Nevada Republicans gamble America’s future on Trump
Republicans had their turn to caucus for their candidate in Nevada, but the chaos that ensued delayed results from coming out for quite some time. Far more people than expected tried to get into caucus sites, generating widespread confusion as some people ran out of ballots, while others voted multiple times. In the end, businessman Donald Trump took his third contest in a row, garnering 45.9 percent of the vote.
Trump has taken command of the Republican field, especially after capturing every delegate in South Carolina. His frontrunner status has begun to wear down establishment opposition to his candidacy. On Wednesday, Representatives Duncan Hunter (R-CA) and Chris Collins (R-NY) became the first sitting members of Congress to endorse Trump. On Friday, an endorsement from New Jersey Governor Chris Christie broke the narrative of Trump’s poor debate performance on Thursday.
Trump’s victory should be particularly disquieting to Senator Ted Cruz (R-TX), who finished with 21.4 percent of the vote. The Nevada caucus marks the second time in a row that Trump won the evangelical vote, a voting bloc that normally votes for the most conservative candidate. It seems like these conservative voters are turning to Trump’s ultimate anti-establishment campaign despite his less-than-consistent conservative record. Although Cruz leads in his home state of Texas, he definitely does not want a scenario akin to Newt Gingrich during the 2012 primary, who only won his home state of Georgia and South Carolina.
Senator Marco Rubio (R-FL) finished ahead of Cruz with 23.9 percent of the vote. Despite former Florida governor Jeb Bush dropping out of the race and Ohio Governor John Kasich not even bothering with Nevada, Rubio has not managed to corral moderate Republicans looking for a pragmatic candidate who can win the November election. Although he had a strong debate performance against Trump, it seems unlikely to flock away from Trump based on that debate given the lack of such dropout following any of Trump’s debate performances.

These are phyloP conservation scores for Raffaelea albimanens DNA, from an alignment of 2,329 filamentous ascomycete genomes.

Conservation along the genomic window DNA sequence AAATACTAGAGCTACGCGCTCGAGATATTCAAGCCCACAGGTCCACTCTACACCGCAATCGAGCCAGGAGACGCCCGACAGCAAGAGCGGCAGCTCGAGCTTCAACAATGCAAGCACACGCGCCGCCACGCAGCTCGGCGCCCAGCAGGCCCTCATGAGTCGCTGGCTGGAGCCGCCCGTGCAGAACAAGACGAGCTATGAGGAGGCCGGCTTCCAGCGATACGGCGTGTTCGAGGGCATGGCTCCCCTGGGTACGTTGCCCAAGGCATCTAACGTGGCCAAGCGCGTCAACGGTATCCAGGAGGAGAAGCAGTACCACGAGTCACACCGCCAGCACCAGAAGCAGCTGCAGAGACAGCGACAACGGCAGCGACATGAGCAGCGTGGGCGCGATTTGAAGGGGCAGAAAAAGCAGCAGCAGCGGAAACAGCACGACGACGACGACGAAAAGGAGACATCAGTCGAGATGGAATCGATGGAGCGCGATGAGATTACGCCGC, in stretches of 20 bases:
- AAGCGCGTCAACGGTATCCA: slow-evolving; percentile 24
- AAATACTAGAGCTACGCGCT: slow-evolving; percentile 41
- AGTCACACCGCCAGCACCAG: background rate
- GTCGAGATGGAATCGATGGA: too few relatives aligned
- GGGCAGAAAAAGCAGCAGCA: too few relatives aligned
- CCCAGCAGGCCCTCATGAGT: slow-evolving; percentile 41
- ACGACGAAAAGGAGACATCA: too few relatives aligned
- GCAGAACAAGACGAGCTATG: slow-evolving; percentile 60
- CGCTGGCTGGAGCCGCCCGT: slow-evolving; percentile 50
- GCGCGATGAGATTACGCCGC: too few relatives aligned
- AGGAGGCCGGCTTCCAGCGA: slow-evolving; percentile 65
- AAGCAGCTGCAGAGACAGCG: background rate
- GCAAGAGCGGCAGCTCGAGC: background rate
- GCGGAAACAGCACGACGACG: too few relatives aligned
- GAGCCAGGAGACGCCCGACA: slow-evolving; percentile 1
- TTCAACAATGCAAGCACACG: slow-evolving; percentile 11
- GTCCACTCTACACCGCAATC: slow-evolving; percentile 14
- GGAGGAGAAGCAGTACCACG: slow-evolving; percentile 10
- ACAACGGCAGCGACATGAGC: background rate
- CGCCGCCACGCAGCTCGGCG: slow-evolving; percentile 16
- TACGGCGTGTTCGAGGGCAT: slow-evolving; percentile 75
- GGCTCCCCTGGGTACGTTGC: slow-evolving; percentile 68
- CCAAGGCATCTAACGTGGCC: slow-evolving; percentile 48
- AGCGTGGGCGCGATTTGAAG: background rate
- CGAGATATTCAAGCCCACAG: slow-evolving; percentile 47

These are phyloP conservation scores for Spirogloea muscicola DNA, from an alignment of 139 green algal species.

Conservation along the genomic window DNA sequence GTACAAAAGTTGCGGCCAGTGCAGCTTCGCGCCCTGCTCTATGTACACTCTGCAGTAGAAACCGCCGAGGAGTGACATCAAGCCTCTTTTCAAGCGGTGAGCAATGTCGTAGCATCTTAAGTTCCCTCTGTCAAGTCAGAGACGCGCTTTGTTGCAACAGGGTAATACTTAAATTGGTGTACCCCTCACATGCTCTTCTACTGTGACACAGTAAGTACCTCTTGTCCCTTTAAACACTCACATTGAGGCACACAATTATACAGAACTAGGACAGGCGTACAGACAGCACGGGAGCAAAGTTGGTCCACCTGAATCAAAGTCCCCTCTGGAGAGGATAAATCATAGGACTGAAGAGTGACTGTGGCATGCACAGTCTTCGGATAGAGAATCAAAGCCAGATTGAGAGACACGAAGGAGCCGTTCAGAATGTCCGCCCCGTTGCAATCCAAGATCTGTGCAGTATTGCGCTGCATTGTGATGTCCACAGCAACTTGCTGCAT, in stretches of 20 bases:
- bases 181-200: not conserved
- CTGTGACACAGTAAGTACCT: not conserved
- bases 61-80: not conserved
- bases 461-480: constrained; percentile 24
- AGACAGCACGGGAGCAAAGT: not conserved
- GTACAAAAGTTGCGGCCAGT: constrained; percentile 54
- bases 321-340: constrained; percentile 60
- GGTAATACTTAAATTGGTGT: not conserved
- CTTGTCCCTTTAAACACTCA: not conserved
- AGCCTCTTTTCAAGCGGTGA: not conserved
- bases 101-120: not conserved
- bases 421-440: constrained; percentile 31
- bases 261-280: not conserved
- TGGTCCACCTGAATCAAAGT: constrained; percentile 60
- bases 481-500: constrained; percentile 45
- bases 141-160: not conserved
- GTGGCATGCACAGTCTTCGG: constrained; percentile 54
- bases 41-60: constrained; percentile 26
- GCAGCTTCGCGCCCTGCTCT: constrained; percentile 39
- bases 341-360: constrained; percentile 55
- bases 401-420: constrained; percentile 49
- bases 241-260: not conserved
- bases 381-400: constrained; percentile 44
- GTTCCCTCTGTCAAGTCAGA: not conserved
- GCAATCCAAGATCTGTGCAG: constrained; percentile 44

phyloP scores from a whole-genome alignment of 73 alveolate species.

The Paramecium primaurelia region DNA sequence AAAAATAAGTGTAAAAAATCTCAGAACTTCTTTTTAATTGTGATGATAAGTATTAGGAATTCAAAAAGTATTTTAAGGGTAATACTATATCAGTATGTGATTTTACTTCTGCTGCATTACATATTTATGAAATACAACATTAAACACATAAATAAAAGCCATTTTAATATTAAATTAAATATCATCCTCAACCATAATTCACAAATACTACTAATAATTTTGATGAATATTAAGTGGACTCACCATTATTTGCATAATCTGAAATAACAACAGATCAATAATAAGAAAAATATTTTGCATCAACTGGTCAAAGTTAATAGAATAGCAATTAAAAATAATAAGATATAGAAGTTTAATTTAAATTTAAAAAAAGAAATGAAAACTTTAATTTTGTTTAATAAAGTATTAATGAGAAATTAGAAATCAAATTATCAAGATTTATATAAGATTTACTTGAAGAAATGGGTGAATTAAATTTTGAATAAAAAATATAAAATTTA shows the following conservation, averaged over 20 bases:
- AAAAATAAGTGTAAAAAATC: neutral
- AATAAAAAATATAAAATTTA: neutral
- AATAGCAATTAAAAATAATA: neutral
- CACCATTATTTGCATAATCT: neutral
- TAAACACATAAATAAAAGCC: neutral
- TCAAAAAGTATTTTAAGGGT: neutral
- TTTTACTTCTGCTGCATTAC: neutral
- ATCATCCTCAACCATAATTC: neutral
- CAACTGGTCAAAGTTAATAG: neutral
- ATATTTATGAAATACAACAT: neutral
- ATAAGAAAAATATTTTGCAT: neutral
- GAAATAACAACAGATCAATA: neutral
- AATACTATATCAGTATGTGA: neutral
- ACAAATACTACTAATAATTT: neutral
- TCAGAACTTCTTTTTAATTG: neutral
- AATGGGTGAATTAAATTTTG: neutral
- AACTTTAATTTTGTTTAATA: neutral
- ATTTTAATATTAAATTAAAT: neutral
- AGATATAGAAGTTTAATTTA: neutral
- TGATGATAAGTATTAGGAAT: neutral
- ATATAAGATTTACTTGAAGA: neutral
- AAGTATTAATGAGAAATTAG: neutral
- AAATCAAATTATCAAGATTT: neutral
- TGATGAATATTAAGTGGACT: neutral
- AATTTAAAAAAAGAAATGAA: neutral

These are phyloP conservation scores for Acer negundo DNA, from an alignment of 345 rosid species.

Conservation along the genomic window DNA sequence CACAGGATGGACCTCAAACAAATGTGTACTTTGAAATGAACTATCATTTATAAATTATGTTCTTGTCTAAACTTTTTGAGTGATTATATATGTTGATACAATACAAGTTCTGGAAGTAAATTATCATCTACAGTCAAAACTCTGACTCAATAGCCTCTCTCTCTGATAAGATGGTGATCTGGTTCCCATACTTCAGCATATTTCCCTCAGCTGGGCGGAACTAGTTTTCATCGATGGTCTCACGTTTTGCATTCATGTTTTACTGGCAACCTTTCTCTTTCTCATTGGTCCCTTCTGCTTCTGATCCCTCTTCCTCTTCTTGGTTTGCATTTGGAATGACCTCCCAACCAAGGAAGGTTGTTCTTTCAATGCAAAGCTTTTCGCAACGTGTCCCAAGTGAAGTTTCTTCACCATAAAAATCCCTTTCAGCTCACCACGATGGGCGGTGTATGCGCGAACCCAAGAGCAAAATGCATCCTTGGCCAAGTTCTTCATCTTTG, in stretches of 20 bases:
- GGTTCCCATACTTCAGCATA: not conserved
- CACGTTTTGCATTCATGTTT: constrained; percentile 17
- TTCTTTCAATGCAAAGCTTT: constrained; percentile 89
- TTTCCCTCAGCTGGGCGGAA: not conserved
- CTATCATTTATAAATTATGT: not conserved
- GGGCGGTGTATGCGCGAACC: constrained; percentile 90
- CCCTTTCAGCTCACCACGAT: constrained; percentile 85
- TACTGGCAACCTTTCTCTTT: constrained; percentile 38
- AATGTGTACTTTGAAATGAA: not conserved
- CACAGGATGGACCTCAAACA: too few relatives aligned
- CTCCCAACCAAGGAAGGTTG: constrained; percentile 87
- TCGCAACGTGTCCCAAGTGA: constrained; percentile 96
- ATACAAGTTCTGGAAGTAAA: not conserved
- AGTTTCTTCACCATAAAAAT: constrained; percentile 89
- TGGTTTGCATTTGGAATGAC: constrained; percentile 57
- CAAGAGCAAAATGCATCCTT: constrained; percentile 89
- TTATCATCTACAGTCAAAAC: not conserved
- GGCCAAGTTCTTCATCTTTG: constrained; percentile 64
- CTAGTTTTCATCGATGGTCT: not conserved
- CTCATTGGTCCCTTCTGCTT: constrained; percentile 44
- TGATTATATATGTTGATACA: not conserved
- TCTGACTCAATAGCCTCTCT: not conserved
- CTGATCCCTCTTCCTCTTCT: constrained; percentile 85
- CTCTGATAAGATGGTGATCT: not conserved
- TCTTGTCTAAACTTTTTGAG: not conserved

As Super Tuesday approaches, Trump has a lead in almost all the states that will be up for grabs come March 1. His strong performance so far in the primaries has led some to consider him a strong candidate for the general election, chipping away at one of Rubio’s main points of contention. Helmut Norpoth, a political science professor at Stony Brook University, has used a statistical model that predicts Trump would have a 97 percent chance of winning the general election should he become the nominee. First reported in The Statesman, the model, which is based on primary results and patterns in the cycle, has matched the result of every presidential election since 1912, with the exception of the 1960 presidential election. In contrast, the model asserts that former Secretary of State Hillary Clinton would defeat Rubio and Cruz with 55 percent certainty, and Senator Bernie Sanders (I-VT) would have a 40 percent shot to win against the Republican senators.
Norpoth’s prediction may change, but it does not look like Trump will go away soon. Perhaps a brokered convention may be the last option for the senators to try and overtake Trump, but wary voters may want to coaelsce around the frontrunner and avoid a protracted fight.